The Denaby Main Dispute
More Cornish Workmen
Late on Saturday night a Manchester, Sheffield, and Lincolnshire engine, with two Midland passenger carriages and two brakes, passed through Mexborough station at a high rate of speed. Before entering Mexborough the lights in all of the carriages were turned down. On reaching Denaby Main the train was backed into a siding, and twenty-five new workmen emerged from it. With the exception of a few persons who were at Mexborough station, the arrival of the `knobsticks´ was un-noticed. The news leaked out early on Sunday morning, but before the majority of the inhabitants of the town were astir five of the workmen, in the company of one of the men who were engaged by the company last week, made their way to the colliery gates, which were locked, and attempted to open them. Finding this impossible they scaled the wall, taking their bundles with them, and walked into Mexborough. They quickly made their errand known to the officials of the miners´ lodge. They stated that they had come from Camborne and Redruth in Cornwall. At the latter place a man who united the business of immigration agent with his profession as a barber, had a notice in his window, a copy of which was possessed by the workmen.
The notice ran as follows :-
” To Miners, – More men still wanted the Denaby Main Colliery, £6 to £8 per month can be earned at the price given for getting coal. Wages paid weekly. Telegram received from the first lot, who arrived safely and have gone to work. ` Men arrived safely and feel comfortable.´ Urge forward as many more as quickly as possible. The next lot will leave by the first train on Saturday morning.”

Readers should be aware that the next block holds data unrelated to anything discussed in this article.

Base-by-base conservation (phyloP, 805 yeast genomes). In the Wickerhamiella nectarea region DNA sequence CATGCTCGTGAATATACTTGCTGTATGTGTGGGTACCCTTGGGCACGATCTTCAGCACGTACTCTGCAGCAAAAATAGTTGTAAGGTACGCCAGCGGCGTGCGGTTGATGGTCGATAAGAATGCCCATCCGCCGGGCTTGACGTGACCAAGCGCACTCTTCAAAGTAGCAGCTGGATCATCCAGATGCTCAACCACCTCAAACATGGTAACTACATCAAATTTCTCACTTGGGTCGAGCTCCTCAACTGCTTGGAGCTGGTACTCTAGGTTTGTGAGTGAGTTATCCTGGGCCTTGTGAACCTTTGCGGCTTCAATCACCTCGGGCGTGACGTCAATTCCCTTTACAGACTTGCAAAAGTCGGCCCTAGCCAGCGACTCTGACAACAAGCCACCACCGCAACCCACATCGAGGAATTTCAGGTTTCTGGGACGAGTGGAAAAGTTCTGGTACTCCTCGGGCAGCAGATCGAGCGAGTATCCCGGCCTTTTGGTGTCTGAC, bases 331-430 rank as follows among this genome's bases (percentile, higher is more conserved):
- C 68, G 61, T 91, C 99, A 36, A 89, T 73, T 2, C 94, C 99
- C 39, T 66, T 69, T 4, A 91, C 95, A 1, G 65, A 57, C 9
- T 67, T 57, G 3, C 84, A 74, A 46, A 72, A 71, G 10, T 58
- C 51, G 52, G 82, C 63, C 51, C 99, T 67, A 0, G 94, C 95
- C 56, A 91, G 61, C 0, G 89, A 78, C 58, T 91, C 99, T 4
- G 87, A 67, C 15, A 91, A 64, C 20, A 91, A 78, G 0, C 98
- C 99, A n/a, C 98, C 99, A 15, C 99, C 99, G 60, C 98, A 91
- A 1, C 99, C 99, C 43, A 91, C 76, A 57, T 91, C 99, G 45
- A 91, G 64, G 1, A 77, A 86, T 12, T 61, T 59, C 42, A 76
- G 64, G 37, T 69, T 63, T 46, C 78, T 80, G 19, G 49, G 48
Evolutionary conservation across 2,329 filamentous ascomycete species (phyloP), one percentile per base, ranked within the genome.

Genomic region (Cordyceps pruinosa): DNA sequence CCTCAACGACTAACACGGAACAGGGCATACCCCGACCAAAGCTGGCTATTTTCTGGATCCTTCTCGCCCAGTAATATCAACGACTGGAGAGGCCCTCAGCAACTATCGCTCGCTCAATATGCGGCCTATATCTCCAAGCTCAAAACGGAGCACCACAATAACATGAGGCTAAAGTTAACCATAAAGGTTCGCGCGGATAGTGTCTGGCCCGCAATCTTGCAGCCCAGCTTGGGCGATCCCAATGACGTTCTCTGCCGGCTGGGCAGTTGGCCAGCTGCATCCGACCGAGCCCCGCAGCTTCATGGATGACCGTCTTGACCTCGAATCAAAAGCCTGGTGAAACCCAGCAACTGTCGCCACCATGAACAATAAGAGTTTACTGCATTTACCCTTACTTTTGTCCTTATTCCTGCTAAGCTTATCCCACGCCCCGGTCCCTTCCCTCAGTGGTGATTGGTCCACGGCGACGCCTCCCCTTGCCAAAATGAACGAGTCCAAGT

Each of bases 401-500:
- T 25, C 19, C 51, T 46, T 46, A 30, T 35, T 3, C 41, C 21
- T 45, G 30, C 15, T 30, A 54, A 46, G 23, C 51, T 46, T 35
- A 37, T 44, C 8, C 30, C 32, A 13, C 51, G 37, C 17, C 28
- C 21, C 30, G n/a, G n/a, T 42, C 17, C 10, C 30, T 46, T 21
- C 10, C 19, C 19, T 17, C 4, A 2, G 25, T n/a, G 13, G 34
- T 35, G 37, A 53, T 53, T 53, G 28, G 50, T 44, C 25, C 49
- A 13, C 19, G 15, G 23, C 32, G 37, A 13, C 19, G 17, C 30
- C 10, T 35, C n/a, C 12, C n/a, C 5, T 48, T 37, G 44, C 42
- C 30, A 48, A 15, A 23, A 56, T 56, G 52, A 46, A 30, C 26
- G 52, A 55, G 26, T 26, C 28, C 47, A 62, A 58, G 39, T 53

The prices offered to the new workmen were 1s. 3d. per ton for round and 6d. per ton for small coal, and they were informed that they could earn from £6 to £8 per month at those rates. Day workmen were to receive 5s. per day – by `day workmen´ was meant men who used the shovel.
Horsemen, they were informed, would receive 5s. 6d. per day. They were told that there had been a strike, but that it had terminated, and that half of the men had remained at work and the other half had obtained work elsewhere.
The man who brought them to Denaby Main went by the name of `Smith´ whose residence it was guessed was at Doncaster. They were told that they would have plenty to eat, and the new workmen found that to be correct. They were taken into a wagon shed on their arrival, which was neither air-tight nor water-tight, or wind-tight, and their beds were made with a fork. One man said that he was not used to lying on a straw bed. The remainder of the men were in an `awful state of mind´. Some of the men had not been in a coal-mine. He supposed all the men would come out if the Denaby Main men would pay their fare back again. If they could get work at a quarry they would stop in the area as they were used to `blow and blast´. There were one hundred and fifty men ready to come from Cornwall on Wednesday.
A telegram was sent to Redruth by the officials of the Denaby Main lodge, stating that the men had been misled by the agent and warning others not to be deceived.
Great kindness was shown to the six men who had left the colliery premises. One of the Denaby Main men, whose tattered raiment´s made him an object of commiseration, offered a Cornishman 6d., but the latter refused, telling him he could take nothing from a man who had been on strike twenty weeks.